The fourth book in Kat Richardson’s Greywalker series, Vanished, is the best in the series so far. Harper Blaine, Richardson’s private investigator protagonist, gets a telephone call from an old boyfriend — not necessarily an unusual event, except that, in this case, the boyfriend happens to be long dead. He hints that there is much that Harper does not know that she needs to find out, quickly, and encourages her to come to Los Angeles to look into her past.
Los Angeles is not a place Harper enjoys visiting. She doesn’t get along with her mother, who appears to be weaving a net around husband-to-be number five. Mom is obsessed with appearances and materialistic in the extreme. But she holds information about Harper’s father, and, unknowingly, about Harper herself. It seems there was more to Harper’s temporary death — the one that lasted all of two minutes and gave her the ability to see and move about in the Grey — than was immediately apparent.
Harper returns to Seattle in response to an urgent summons from Edward Kammerling, the vampire who rules over all of Seattle’s other vampires. It’s not that Harper likes him – far from it – but the vampire is too powerful for Harper to ignore or snub. Kammerling hires her to travel to England to find out why the keeper of his accounts in that part of the world has gone silent. Harper is actually happy to have the excuse, because she’s been having nightmares about her former boyfriend, Will Novak, and wants to make certain that he’s okay.
London is where things start getting really nasty. There is an order of vampires that is sufficiently different and more powerful as to be very nearly another species, the asetem-ankh-astet. As one might guess from their name, they are Egyptian in origin, and have a leader called a Pharaohn. The Pharaohn, who has been maneuvering to get Harper into his clutches for reasons as yet unknown, is Wygan, the disc jockey who inserted a tangle of Grey into Harper in an earlier book. Wygan has teamed up with a vampire Harper greatly fears and whom she had believed dead, all to capture Harper and, apparently, kill and resurrect her yet again — with dire consequences to be expected, but again, their nature is mysterious. These asetem have captured and are torturing Will as a means to get Harper under their control, and she needs to find a way to rescue them without becoming a tool for these horrible creatures to use to their own ends.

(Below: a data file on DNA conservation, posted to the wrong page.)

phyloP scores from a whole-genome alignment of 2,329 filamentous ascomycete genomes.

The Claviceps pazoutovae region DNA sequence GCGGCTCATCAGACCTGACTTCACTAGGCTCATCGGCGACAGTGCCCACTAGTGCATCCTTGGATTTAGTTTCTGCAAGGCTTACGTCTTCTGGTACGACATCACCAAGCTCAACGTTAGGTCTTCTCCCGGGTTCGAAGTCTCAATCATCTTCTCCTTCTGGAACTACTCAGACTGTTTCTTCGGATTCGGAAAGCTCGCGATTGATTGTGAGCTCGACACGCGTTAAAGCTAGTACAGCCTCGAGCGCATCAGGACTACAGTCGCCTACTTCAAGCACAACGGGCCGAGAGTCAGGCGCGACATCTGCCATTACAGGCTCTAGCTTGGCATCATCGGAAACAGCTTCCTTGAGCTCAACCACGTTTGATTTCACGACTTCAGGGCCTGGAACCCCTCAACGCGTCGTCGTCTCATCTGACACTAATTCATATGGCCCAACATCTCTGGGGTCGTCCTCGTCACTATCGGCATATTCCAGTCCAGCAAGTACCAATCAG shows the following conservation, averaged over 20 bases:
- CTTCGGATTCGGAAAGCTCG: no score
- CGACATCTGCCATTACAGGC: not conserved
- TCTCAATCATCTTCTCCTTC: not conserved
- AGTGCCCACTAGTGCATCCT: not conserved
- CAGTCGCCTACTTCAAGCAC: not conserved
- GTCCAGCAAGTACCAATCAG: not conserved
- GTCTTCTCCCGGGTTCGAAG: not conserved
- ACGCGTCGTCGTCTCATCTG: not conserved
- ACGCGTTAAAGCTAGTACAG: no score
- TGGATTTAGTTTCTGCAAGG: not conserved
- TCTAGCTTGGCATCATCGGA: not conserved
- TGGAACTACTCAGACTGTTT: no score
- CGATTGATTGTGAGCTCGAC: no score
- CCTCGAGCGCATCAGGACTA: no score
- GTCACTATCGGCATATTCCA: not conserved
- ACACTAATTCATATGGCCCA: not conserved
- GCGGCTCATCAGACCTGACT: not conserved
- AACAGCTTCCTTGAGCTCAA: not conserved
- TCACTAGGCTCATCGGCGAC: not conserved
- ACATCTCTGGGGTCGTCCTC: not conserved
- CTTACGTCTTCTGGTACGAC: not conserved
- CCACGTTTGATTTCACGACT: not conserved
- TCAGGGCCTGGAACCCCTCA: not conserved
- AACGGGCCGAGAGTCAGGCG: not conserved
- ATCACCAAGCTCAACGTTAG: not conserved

Richardson’s writing is improving the more she writes. She is making people and places more and more visible for the reader, such as in describing a man this way:
He was a tall man who stooped horribly and had a small potbelly, so he looked like a numeral six. His hair had thinned into a monk’s tonsure and the bags under his eyes were heavier than those in an industrial laundry. Even pale in death, his nose, cheeks, and ears were reddened by the spiderweb veins of alcohol abuse.
It’s not an elegant description, but it’s perfect for the noir tone of this series. And Richardson does noir dialogue pretty well, too: “I fake sangfroid really well. Just close your eyes and think of ice cream.” It was hard for me to read that line and not hear Lauren Bacall say to Humphrey Bogart, “You know how to whistle, don’t you?” in To Have and Have Not.
Richardson has also ramped up the quality of her plotting. This is a nice, tight novel in which everything happens for a reason. Despite the length of the book, nothing is extraneous. Richardson has done her homework in the byways of London, delving into historical geography even down to the sewers. Reading about Kat slipping into and out of temporaclines in order to figure out what’s going on is a great pleasure.
Beware: this book doesn’t solve all, or even most, of the mysteries it posits. For that, you need to go on to the fifth book in the series, Labyrinth — assuming that Labyrinth has all the answers. I don’t know yet, as I’ve just started it, right on the heels of finishing Vanished. I’m rather glad that I didn’t discover this series until now, as a wait between Vanished and Labyrinth would have been unendurable. This way I get to fully immerse myself in Richardson’s world. I’m glad I’m reading about it and not living in it, heaven knows, but it sure is fun to read about Harper’s many perils.